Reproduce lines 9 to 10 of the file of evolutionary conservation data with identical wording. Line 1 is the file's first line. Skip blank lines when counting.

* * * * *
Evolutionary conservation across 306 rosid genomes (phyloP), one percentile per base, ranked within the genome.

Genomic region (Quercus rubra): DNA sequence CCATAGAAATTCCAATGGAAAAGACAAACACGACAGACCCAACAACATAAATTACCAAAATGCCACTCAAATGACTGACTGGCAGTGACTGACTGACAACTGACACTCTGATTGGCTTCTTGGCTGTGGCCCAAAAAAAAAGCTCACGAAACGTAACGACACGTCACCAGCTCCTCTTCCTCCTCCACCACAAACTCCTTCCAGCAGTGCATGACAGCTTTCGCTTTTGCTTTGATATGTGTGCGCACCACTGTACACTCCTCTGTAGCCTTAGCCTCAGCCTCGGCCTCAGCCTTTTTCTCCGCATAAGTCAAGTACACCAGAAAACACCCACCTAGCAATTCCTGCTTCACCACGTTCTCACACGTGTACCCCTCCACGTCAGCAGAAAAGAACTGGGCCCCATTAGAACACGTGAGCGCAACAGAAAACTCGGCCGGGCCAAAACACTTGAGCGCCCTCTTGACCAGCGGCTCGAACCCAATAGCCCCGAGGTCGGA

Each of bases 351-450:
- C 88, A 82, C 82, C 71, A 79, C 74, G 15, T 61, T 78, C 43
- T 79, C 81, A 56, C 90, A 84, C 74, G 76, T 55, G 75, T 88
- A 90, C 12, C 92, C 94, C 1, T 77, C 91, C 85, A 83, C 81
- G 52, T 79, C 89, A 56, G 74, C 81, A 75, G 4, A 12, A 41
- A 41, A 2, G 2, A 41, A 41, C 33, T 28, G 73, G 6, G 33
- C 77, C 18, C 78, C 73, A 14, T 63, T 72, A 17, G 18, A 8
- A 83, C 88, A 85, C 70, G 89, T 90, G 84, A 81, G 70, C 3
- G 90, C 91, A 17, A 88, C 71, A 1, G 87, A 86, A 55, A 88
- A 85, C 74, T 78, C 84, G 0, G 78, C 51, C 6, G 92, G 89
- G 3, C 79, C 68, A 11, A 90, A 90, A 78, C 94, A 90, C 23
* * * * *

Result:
- C 77, C 18, C 78, C 73, A 14, T 63, T 72, A 17, G 18, A 8
- A 83, C 88, A 85, C 70, G 89, T 90, G 84, A 81, G 70, C 3